(Photo Credit - Shelly Mosman)
We had the opportunity to conduct an advance review of Low's new album Double Negative (Special thank you to Sub Pop!) The album drops this Friday, September 14! What we found was a mind bending album full of abstract songs and alt songs dealing with themes of negativity such as war, evil spirits, etc. The songs are full of Easter Eggs off what is to come so listen with a sharp ear and check out our review!
1. Quorum - Instrumental with lots of effects at first, before vocals with heavy effects come in. Reminds of us a B-Side Radiohead song which isn't a bad thing. The beat to the song is fun. It finally clears for a beautiful melody halfway through the track for a verse before cutting to the distorted beat. Despite the effects, melody is there, and the vocals
continue clearer for the rest track and end as suddenly as it began. The song puts the listener on edge, intentionally we believe, with the melody that is highly digitized and lyrics like "I'm tired of seeing things, you put away the book, what are you waiting for?" An intriguing way to start the album!
2. Dancing and Blood - Heavy pulsing beat, similar to the last track, minus the heavy digitization. This beat literally works the left and right side of the listeners ears. The digitized vocals come in soon after and they are good. This
song feels a bit dark as well, which we can dig. Female vocals come through clearer and remind us of a solo in a choir almost. Keys join soon after as well, playing a line with a lot of minors in it. This track easily comps to a Nine Inch Nails song musically. We love the mashup of the music and the vocal style, as well as the consistent drum beat that beats like a heart throughout the entirety of the song.
The song seems like it is ending, but it's only halfway over, as the track is over 6 minutes long! This song has movements, which is great. We've moved to a mostly effects-driven vocal loop section that is haunting. Three layers at work here, one low, medium, and high level of vocals that as they go seem to be building. Just as it seems like the next movement is about to begin, the track ends! This track is really an exploration of abstraction in music, one that we realize may not be for everyone, but we thoroughly enjoyed it.
3. Fly - Continues the vocal loops from the last track, while folding in keys and percussion. This song comps heavily to Radiohead's Amnesiac album musically. Female vocals come in elevated above the music, but accompanied by keys. This track is a bit more of a traditional alt track compared to the other two. The melody is again haunting, but beautiful. The bass line in this song is fantastic as well and really is the backbone of the rhythm pushing the synth.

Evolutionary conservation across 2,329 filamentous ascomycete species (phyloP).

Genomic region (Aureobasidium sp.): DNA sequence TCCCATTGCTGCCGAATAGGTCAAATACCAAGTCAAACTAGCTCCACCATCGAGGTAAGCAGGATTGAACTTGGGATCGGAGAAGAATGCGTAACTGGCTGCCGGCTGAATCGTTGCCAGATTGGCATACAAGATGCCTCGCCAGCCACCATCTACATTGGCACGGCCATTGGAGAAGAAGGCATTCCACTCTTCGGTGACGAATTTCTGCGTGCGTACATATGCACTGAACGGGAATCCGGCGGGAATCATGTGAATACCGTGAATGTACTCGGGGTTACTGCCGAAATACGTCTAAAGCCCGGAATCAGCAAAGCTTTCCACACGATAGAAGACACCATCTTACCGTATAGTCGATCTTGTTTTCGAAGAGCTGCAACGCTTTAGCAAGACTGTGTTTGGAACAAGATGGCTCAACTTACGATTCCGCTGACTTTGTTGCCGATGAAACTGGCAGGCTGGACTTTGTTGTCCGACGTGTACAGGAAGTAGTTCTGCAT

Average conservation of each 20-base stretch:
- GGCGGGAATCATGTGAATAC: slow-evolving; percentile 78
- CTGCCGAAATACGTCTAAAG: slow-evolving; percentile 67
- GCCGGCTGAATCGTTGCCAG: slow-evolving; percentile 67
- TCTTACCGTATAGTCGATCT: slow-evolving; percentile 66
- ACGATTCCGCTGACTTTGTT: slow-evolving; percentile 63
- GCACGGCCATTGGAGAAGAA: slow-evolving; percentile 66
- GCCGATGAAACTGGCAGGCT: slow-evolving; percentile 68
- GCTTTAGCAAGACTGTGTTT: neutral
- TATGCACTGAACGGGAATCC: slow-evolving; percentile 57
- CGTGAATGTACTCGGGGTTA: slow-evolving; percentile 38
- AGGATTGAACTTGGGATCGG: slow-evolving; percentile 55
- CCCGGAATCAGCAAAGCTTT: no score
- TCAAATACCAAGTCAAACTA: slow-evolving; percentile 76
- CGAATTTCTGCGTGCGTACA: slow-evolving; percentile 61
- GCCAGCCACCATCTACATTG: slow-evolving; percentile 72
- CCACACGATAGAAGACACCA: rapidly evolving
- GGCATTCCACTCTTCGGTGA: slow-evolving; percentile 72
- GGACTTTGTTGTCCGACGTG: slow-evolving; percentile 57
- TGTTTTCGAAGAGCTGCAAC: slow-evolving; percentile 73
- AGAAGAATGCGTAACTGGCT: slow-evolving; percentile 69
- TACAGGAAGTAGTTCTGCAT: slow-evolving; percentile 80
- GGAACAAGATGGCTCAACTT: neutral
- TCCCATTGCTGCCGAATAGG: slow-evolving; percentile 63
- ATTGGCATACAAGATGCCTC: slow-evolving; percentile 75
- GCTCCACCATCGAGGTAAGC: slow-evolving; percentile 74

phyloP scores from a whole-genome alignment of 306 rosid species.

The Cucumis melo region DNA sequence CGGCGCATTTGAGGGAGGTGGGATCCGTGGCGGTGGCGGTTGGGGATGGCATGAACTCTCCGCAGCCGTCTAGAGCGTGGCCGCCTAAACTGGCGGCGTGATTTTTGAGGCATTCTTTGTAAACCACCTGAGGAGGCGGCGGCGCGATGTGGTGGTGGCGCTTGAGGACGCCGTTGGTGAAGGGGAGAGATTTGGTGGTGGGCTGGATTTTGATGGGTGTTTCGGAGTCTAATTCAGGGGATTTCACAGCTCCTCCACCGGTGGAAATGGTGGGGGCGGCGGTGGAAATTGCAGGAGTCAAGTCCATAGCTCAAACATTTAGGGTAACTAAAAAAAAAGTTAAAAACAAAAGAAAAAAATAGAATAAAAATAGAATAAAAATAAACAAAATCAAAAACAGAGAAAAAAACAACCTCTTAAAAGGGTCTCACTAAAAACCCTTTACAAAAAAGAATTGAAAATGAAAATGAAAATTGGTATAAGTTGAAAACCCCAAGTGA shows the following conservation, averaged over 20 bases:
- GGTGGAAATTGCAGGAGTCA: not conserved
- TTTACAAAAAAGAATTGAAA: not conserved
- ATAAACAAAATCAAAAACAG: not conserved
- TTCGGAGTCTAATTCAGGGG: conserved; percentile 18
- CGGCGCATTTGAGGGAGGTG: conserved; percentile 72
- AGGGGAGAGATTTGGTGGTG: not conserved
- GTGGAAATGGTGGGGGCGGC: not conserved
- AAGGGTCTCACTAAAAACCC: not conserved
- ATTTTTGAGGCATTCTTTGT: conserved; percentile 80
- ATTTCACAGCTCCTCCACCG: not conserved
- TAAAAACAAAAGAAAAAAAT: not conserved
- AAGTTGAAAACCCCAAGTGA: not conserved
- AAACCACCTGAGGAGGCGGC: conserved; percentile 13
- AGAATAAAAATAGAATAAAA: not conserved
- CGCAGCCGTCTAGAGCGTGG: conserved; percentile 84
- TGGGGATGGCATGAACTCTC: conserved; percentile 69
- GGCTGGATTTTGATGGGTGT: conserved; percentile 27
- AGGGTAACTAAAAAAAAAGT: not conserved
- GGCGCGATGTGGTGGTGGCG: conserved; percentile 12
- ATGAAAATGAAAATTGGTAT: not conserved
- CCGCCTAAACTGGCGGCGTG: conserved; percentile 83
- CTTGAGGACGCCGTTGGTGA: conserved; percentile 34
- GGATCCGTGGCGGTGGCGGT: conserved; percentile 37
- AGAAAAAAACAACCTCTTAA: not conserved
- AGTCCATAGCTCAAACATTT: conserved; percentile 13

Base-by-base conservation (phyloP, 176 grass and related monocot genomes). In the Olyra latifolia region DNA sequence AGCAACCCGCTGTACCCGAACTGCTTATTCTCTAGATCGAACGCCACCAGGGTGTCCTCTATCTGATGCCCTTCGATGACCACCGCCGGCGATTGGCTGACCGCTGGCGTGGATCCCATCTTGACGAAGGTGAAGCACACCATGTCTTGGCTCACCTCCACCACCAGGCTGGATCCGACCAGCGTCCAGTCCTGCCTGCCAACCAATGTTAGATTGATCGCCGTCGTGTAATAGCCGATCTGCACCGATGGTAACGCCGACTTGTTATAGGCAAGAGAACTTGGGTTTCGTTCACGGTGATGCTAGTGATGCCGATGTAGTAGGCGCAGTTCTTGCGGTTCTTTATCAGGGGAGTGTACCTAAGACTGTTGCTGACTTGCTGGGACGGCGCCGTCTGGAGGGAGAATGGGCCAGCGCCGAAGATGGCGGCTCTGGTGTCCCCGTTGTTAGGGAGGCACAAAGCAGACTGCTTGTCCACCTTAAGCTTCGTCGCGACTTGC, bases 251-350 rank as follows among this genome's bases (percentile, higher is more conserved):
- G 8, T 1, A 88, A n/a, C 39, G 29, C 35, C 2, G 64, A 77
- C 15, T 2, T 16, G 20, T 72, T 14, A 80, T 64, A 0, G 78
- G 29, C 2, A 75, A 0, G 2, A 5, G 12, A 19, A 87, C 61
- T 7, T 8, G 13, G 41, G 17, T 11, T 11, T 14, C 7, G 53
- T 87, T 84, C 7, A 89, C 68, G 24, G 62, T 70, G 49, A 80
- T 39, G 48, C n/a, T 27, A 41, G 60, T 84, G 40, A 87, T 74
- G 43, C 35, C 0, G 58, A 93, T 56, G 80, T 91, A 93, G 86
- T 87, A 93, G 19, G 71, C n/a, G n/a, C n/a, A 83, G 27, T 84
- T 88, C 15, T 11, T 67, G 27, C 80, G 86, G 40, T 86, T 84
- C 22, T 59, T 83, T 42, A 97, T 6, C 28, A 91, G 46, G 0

4. Tempest - With this track another obvious comp that comes to mind we have been missing here is David Lynch. These tracks sound like something that would play in the Black Lodge (in a totally cool way). We again have a steady electronic beat here and heavily digitized vocals, with a strong foreboding feel in the track. Guitar slowly creeps into the song and the vocals begin to clear up, a theme throughout the album thus far. Synth comes in to lay down the ambient tones. The song begins to build up, and we get a deep bass swell that is great.
5. Always Up - A song chock full of wonderful electronic melodies, beautiful harmonized vocals, and a steady beat. This track is probably the least abstract of all of the songs thus far, that's fine its still on theme and still fits within the whole of the album.
6. Always Trying to Work It - This song blends the effects driven vocals of the first half, but is again more along the lines of a traditional alt song and not so abstract. The song seems to deal with two individuals that had some type of relationship in the past that is now strained. One feels that they can no longer approach the other in simple conversation as in the past. The narrator regretfully instructs the listener to "always try to work it out" perhaps as a lesson learned from the loss of this interpersonal relationship?
7. The Son, The Sun - This track is a change of pace track, which features mostly looped instruments and vocals. The song calls back to the more abstract beginning of the album, perhaps an indicator of things to come.
8. Dancing and Fire - Guitars and vocals here in a traditional alt sense. Lyrically a very interesting but dark song, with lyrics like "It's not the end, it's just the end of hope". The song also discusses everything being incinerated in fire in some sort of struggle or war. The hook on this track is fantastic with great vocals and guitar-work and ambient tones that take a back seat to let the vocals shine (rightfully so, they are fantastic here).